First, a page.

Honest Portrayals

Skalicky said it’s important for history to be factual and that reenactors be honest in their roles.

“America is great, but we didn’t always do it right. Let the public know it’s OK to admit our mistakes and let that history be known — right, wrong, or indifferent — from all sides,” he said. “I think our nation, and not just our state, would benefit from that.”

While the company boasts a solid group of young people, Skalicky said he also appreciates the parents who support their young reenactors and assist the group in several different ways, even though they may not be part of it.

Typically, once the group performs at a venue, someone young or old will ask how to join.

“It’s like a family, we give each other grief, we build each other up and we just want to see each other succeed,” he said. “It’s a safe place for us to be history nerds and safe place to explore the passion we have today correlated to what life was like back then. I’m pretty proud of what the Platte Bridge Company has become.”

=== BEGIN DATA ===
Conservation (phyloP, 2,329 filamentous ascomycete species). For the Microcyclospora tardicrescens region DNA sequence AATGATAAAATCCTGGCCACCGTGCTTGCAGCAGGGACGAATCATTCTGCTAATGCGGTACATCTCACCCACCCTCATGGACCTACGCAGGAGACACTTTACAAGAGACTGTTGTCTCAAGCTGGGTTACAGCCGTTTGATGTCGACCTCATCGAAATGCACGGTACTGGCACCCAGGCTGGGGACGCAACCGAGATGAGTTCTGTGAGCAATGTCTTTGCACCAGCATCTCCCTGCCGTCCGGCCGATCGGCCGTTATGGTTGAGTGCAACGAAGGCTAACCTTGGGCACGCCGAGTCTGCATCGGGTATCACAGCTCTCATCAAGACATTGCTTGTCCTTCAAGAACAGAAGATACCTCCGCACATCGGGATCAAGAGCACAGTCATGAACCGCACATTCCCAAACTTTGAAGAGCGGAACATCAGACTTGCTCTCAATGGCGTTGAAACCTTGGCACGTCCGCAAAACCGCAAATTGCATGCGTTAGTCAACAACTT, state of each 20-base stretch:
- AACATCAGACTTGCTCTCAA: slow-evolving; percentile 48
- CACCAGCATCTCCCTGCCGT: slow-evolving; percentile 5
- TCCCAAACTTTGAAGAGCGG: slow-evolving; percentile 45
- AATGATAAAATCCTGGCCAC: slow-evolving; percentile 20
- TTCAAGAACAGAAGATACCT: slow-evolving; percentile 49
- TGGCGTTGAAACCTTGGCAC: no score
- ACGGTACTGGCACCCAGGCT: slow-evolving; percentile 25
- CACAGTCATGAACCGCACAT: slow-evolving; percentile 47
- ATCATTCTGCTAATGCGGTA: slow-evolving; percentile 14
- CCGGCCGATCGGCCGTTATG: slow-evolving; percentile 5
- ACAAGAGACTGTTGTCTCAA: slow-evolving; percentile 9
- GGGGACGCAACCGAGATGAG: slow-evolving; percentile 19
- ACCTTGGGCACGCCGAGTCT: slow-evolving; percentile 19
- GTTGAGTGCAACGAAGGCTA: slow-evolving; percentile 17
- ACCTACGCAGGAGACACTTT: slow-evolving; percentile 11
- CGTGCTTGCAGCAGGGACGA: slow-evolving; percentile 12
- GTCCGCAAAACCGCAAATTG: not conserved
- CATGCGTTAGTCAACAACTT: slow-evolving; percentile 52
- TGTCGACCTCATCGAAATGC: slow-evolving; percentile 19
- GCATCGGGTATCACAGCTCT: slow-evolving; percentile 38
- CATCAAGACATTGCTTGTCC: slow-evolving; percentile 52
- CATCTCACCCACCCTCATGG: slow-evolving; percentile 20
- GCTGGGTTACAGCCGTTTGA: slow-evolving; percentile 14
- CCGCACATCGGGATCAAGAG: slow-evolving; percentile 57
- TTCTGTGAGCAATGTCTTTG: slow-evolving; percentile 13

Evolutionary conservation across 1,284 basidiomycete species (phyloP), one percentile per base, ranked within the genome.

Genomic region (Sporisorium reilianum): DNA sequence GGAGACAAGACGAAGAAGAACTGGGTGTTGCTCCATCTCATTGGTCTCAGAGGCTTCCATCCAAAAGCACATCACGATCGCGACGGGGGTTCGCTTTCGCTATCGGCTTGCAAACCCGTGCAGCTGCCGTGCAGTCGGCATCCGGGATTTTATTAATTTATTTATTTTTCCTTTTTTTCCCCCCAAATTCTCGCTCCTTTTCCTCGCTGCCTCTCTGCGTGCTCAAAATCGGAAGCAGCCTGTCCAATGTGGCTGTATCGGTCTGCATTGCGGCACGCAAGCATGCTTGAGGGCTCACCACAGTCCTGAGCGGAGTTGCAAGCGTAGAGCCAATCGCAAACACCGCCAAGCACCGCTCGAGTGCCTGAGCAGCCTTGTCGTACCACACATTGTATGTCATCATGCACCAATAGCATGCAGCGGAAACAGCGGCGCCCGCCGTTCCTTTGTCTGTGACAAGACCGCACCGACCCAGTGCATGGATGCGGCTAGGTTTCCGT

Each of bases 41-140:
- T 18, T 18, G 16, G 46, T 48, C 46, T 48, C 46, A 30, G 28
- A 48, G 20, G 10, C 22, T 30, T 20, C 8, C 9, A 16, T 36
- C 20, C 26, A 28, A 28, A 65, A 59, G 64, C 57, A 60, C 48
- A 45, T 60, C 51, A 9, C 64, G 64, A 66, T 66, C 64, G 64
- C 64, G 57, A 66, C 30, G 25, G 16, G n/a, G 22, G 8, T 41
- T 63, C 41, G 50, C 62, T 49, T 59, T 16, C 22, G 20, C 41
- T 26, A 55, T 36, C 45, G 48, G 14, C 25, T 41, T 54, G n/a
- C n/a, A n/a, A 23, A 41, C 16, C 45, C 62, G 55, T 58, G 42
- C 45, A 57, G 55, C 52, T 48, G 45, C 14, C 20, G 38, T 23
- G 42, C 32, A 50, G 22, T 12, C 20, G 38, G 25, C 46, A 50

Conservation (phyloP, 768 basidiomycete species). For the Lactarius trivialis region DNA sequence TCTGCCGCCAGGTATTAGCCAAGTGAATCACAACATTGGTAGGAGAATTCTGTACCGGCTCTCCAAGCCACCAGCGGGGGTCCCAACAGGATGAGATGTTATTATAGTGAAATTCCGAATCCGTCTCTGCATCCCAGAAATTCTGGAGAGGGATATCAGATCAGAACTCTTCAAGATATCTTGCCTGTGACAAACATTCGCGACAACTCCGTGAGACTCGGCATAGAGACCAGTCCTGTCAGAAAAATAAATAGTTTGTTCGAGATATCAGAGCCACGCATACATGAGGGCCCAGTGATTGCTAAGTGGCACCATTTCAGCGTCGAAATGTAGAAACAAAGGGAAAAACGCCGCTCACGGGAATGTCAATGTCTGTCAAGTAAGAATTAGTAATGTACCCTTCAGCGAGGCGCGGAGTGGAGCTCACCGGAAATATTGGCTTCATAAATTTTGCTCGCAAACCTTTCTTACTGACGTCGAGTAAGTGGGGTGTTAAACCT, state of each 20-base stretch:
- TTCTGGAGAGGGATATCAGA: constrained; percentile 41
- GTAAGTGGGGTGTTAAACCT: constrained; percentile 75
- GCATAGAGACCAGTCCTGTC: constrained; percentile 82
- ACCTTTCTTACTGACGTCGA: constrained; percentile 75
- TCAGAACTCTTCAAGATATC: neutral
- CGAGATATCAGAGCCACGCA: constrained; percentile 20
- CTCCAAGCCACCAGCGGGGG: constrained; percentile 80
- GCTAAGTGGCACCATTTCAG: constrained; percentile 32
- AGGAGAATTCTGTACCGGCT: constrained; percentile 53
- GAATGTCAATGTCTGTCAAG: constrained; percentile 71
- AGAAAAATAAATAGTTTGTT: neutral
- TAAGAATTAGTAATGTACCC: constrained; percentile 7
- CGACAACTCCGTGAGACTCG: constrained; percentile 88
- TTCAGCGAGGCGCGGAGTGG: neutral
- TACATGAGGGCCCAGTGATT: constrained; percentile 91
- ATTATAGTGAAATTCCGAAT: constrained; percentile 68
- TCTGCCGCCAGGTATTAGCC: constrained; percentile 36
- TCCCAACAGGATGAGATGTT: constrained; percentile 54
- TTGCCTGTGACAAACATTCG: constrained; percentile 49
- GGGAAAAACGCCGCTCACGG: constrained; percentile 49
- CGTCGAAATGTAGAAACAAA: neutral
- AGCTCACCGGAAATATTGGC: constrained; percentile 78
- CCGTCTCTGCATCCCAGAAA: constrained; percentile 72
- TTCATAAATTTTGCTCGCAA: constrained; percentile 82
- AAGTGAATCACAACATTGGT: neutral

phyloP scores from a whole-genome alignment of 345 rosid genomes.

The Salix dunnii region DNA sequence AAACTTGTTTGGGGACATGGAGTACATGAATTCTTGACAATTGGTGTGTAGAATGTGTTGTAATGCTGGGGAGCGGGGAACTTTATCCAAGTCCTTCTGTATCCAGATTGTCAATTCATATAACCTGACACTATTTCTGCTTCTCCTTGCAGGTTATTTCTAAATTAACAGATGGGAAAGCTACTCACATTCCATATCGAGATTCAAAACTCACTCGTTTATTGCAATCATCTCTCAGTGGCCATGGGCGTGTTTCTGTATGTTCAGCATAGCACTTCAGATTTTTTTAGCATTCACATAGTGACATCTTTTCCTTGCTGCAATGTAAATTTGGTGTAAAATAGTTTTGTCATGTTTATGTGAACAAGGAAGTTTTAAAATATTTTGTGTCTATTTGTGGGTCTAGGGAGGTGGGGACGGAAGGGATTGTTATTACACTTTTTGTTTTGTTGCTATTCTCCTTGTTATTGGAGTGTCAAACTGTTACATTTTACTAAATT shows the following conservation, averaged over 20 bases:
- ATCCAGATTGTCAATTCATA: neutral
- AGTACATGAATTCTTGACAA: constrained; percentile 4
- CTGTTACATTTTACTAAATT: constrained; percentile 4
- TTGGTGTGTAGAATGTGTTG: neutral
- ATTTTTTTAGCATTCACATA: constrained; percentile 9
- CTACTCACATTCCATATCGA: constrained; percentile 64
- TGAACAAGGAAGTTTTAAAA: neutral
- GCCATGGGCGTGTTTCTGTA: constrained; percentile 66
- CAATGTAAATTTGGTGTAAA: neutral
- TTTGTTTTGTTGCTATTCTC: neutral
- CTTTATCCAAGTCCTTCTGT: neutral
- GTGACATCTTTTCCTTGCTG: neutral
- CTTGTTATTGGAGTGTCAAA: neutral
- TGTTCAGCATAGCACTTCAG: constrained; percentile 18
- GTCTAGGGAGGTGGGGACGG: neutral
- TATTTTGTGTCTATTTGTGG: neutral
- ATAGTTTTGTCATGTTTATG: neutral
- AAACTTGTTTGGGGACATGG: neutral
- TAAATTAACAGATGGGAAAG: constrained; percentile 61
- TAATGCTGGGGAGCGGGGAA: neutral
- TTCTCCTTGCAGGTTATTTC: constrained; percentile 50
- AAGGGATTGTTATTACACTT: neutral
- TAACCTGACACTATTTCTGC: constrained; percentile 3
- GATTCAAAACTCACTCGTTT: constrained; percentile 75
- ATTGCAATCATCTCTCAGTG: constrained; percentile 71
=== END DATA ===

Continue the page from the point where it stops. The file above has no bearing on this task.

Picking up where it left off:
Contact Dale Killingbeck at dale@cowboystatedaily.com

  • Historical reenactors play soldiers as they would've been when stationed at what is now called Fort Caspar before Wyoming statehood in this 2015 file photo.
    Historical reenactors play soldiers as they would've been when stationed at what is now called Fort Caspar before Wyoming statehood in this 2015 file photo. (Sam Sherman Photo, Dreamstime.com)
  • Historical reenactors play soldiers as they would've been when stationed at what is now called Fort Caspar before Wyoming statehood in this 2015 file photo.
    Historical reenactors play soldiers as they would've been when stationed at what is now called Fort Caspar before Wyoming statehood in this 2015 file photo. (Sam Sherman Photo, Dreamstime.com)

Dale Killingbeck can be reached at dale@cowboystatedaily.com.